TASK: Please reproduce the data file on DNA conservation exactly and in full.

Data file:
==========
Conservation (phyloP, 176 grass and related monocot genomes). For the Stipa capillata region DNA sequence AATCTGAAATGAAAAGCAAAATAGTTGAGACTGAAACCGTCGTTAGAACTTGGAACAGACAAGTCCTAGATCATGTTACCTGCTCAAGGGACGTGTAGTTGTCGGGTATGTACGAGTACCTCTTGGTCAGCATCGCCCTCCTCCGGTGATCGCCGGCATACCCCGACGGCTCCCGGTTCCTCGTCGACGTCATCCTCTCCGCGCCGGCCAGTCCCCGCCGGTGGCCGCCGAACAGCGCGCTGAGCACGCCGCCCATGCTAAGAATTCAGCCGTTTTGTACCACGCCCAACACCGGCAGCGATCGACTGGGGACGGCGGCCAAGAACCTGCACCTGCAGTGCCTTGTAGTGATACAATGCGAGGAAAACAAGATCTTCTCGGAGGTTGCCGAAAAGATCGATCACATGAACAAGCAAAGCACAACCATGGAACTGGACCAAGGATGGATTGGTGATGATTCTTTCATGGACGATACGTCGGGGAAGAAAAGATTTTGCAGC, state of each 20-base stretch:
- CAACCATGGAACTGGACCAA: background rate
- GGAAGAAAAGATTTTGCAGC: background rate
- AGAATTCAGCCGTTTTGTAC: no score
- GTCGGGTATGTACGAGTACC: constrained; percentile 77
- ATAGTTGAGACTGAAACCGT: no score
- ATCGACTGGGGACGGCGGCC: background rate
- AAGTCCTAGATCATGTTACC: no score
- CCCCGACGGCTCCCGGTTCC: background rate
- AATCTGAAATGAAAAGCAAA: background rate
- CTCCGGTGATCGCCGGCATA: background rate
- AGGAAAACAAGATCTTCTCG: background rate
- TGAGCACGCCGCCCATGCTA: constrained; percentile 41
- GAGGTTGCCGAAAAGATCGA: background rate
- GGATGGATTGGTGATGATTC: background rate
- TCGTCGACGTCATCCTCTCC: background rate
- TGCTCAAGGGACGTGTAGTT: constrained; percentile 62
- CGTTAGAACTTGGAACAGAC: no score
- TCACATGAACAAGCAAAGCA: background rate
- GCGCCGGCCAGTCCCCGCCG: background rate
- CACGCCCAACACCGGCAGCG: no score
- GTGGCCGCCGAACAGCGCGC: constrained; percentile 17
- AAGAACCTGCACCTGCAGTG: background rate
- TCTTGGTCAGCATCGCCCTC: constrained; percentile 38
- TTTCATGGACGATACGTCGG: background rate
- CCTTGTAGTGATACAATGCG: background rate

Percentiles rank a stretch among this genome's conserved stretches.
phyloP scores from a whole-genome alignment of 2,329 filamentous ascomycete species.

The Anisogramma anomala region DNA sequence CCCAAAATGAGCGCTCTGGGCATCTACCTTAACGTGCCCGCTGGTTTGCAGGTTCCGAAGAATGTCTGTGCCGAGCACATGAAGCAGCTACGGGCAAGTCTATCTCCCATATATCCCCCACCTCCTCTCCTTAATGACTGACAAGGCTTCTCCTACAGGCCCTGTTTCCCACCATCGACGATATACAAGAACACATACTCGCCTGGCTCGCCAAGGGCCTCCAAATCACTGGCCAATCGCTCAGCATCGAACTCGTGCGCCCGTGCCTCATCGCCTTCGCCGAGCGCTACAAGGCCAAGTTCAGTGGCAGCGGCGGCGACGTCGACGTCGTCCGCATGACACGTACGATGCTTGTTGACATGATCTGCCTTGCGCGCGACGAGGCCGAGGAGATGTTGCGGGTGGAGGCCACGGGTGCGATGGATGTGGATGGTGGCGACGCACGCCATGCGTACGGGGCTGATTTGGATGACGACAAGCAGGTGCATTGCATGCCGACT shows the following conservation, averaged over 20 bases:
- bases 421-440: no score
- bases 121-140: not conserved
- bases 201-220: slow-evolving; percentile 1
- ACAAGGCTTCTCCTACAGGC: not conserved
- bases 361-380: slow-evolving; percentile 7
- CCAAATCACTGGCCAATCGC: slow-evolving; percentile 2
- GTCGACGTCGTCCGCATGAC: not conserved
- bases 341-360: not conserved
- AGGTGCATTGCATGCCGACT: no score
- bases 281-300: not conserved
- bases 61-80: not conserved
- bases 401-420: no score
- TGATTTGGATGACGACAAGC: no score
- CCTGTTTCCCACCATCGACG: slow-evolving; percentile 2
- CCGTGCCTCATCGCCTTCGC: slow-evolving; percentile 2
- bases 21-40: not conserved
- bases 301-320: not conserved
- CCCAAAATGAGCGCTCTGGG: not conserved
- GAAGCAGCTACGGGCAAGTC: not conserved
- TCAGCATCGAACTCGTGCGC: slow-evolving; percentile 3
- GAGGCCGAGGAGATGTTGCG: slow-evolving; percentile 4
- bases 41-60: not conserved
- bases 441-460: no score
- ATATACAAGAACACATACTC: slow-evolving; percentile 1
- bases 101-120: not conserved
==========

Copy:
Conservation (phyloP, 176 grass and related monocot genomes). For the Stipa capillata region DNA sequence AATCTGAAATGAAAAGCAAAATAGTTGAGACTGAAACCGTCGTTAGAACTTGGAACAGACAAGTCCTAGATCATGTTACCTGCTCAAGGGACGTGTAGTTGTCGGGTATGTACGAGTACCTCTTGGTCAGCATCGCCCTCCTCCGGTGATCGCCGGCATACCCCGACGGCTCCCGGTTCCTCGTCGACGTCATCCTCTCCGCGCCGGCCAGTCCCCGCCGGTGGCCGCCGAACAGCGCGCTGAGCACGCCGCCCATGCTAAGAATTCAGCCGTTTTGTACCACGCCCAACACCGGCAGCGATCGACTGGGGACGGCGGCCAAGAACCTGCACCTGCAGTGCCTTGTAGTGATACAATGCGAGGAAAACAAGATCTTCTCGGAGGTTGCCGAAAAGATCGATCACATGAACAAGCAAAGCACAACCATGGAACTGGACCAAGGATGGATTGGTGATGATTCTTTCATGGACGATACGTCGGGGAAGAAAAGATTTTGCAGC, state of each 20-base stretch:
- CAACCATGGAACTGGACCAA: background rate
- GGAAGAAAAGATTTTGCAGC: background rate
- AGAATTCAGCCGTTTTGTAC: no score
- GTCGGGTATGTACGAGTACC: constrained; percentile 77
- ATAGTTGAGACTGAAACCGT: no score
- ATCGACTGGGGACGGCGGCC: background rate
- AAGTCCTAGATCATGTTACC: no score
- CCCCGACGGCTCCCGGTTCC: background rate
- AATCTGAAATGAAAAGCAAA: background rate
- CTCCGGTGATCGCCGGCATA: background rate
- AGGAAAACAAGATCTTCTCG: background rate
- TGAGCACGCCGCCCATGCTA: constrained; percentile 41
- GAGGTTGCCGAAAAGATCGA: background rate
- GGATGGATTGGTGATGATTC: background rate
- TCGTCGACGTCATCCTCTCC: background rate
- TGCTCAAGGGACGTGTAGTT: constrained; percentile 62
- CGTTAGAACTTGGAACAGAC: no score
- TCACATGAACAAGCAAAGCA: background rate
- GCGCCGGCCAGTCCCCGCCG: background rate
- CACGCCCAACACCGGCAGCG: no score
- GTGGCCGCCGAACAGCGCGC: constrained; percentile 17
- AAGAACCTGCACCTGCAGTG: background rate
- TCTTGGTCAGCATCGCCCTC: constrained; percentile 38
- TTTCATGGACGATACGTCGG: background rate
- CCTTGTAGTGATACAATGCG: background rate

Percentiles rank a stretch among this genome's conserved stretches.
phyloP scores from a whole-genome alignment of 2,329 filamentous ascomycete species.

The Anisogramma anomala region DNA sequence CCCAAAATGAGCGCTCTGGGCATCTACCTTAACGTGCCCGCTGGTTTGCAGGTTCCGAAGAATGTCTGTGCCGAGCACATGAAGCAGCTACGGGCAAGTCTATCTCCCATATATCCCCCACCTCCTCTCCTTAATGACTGACAAGGCTTCTCCTACAGGCCCTGTTTCCCACCATCGACGATATACAAGAACACATACTCGCCTGGCTCGCCAAGGGCCTCCAAATCACTGGCCAATCGCTCAGCATCGAACTCGTGCGCCCGTGCCTCATCGCCTTCGCCGAGCGCTACAAGGCCAAGTTCAGTGGCAGCGGCGGCGACGTCGACGTCGTCCGCATGACACGTACGATGCTTGTTGACATGATCTGCCTTGCGCGCGACGAGGCCGAGGAGATGTTGCGGGTGGAGGCCACGGGTGCGATGGATGTGGATGGTGGCGACGCACGCCATGCGTACGGGGCTGATTTGGATGACGACAAGCAGGTGCATTGCATGCCGACT shows the following conservation, averaged over 20 bases:
- bases 421-440: no score
- bases 121-140: not conserved
- bases 201-220: slow-evolving; percentile 1
- ACAAGGCTTCTCCTACAGGC: not conserved
- bases 361-380: slow-evolving; percentile 7
- CCAAATCACTGGCCAATCGC: slow-evolving; percentile 2
- GTCGACGTCGTCCGCATGAC: not conserved
- bases 341-360: not conserved
- AGGTGCATTGCATGCCGACT: no score
- bases 281-300: not conserved
- bases 61-80: not conserved
- bases 401-420: no score
- TGATTTGGATGACGACAAGC: no score
- CCTGTTTCCCACCATCGACG: slow-evolving; percentile 2
- CCGTGCCTCATCGCCTTCGC: slow-evolving; percentile 2
- bases 21-40: not conserved
- bases 301-320: not conserved
- CCCAAAATGAGCGCTCTGGG: not conserved
- GAAGCAGCTACGGGCAAGTC: not conserved
- TCAGCATCGAACTCGTGCGC: slow-evolving; percentile 3
- GAGGCCGAGGAGATGTTGCG: slow-evolving; percentile 4
- bases 41-60: not conserved
- bases 441-460: no score
- ATATACAAGAACACATACTC: slow-evolving; percentile 1
- bases 101-120: not conserved